Dylan takes an arranger’s credit on many of the traditional songs, but a number of them can be traced to his contemporaries. For example, the arrangement of “House of the Rising Sun” was developed by Dave Van Ronk, who was a close friend at the time. Van Ronk had intended to record this arrangement himself and was upset that Dylan had recorded it. During his recording of “Baby Let Me Follow You Down”, Dylan mentions the arranger, Eric Von Schmidt, whom he met in Cambridge, Massachusetts. Von Schmidt introduced the arrangement to Dylan as well as an arrangement for “He Was a Friend of Mine,” which was also recorded for but omitted from Dylan’s first album.
Dylan would leave most of these songs behind when he moved to the concert stage in 1963, but he performed “Man of Constant Sorrow” during his first national television appearance in mid-1963 (a performance included on the 2005 retrospective No Direction Home). “Baby Let Me Follow You Down” would later return in a driving electric arrangement during his 1965 and 1966 tours with The Hawks; a live recording was included on Live 1966.
After 1966, Dylan performed only five songs from his debut album in concert, and only “Song to Woody” and “Pretty Peggy-O” would be heard with any frequency.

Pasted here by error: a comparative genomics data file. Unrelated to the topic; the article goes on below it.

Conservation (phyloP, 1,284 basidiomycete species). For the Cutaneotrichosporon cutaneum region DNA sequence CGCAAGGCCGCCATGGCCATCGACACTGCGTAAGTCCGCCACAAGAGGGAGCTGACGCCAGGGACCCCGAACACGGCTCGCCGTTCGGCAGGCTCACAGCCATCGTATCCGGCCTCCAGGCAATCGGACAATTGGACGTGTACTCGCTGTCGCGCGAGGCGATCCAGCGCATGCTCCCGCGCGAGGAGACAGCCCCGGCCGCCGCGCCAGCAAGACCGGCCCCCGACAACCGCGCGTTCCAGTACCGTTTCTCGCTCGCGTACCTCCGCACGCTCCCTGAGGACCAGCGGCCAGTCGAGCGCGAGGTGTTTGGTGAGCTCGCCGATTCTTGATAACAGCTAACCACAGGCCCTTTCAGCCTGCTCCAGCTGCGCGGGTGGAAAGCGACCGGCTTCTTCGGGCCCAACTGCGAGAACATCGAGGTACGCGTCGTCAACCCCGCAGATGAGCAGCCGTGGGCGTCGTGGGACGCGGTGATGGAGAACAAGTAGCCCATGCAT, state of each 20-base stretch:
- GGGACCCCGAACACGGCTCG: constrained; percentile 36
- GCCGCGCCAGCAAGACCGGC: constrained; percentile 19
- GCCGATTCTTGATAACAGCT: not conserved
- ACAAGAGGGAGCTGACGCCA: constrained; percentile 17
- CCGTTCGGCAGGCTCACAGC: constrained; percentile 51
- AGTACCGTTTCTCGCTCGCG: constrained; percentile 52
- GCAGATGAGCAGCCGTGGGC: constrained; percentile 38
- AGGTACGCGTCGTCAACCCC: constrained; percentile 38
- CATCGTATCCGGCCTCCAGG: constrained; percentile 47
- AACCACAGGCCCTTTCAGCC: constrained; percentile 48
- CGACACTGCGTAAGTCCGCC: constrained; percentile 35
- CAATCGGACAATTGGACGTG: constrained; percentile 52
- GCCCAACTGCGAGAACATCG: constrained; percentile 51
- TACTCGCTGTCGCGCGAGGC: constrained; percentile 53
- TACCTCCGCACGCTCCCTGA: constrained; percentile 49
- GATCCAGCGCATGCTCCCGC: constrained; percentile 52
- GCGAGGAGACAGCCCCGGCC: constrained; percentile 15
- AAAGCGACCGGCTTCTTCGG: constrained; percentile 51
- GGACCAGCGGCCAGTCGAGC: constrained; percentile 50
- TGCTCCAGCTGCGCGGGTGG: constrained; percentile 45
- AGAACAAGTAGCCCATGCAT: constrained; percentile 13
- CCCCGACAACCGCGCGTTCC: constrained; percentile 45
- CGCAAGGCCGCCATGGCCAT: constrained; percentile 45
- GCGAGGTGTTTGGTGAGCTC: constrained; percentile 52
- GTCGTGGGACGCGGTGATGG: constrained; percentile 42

Outtakes: Three additional songs recorded during the Bob Dylan sessions were included on Volume 1 of the Bootleg Series: “House Carpenter,” “He Was a Friend of Mine,” and another original composition, “Man on the Street”. A fourth outtake, “Ramblin’ Blues” written by Woody Guthrie, remains unreleased.
Of these four, the most celebrated is perhaps “House Carpenter,” a new rendition of the 16th century Scottish ballad “The Daemon Lover” and the final song recorded for Bob Dylan. Biographer Clinton Heylin described the song as “the most extraordinary performance of the sessions, as demonically driven as anything Robert Johnson put out in his name.” Though it was a favorite at the time in folk circles, Dylan apparently never played “House Carpenter” in any documented performance.
An alternate (shortened) version of “House of the Rising Sun,” heavily overdubbed with electric instruments in 1964 (produced by Tom Wilson), was later included on the Highway 61 Interactive CD-ROM.
Aftermath: Bob Dylan did not receive much acclaim until years later. “These debut songs are essayed with differing degrees of conviction,” writes music critic Tim Riley, “[but] even when his reach exceeds his grasp, he never sounds like he knows he’s in over his head, or gushily patronizing…Like Elvis Presley, what Dylan can sing, he quickly masters; what he can’t, he twists to his own devices. And as with the Presley Sun sessions, the voice that leaps from Dylan’s first album is its most striking feature, a determined, iconoclastic baying that chews up influences, and spits out the odd mixed signal without half trying.”
However, at the time of its release, Bob Dylan received little notice, and both Hammond and Dylan were soon dismissive of the first album’s results.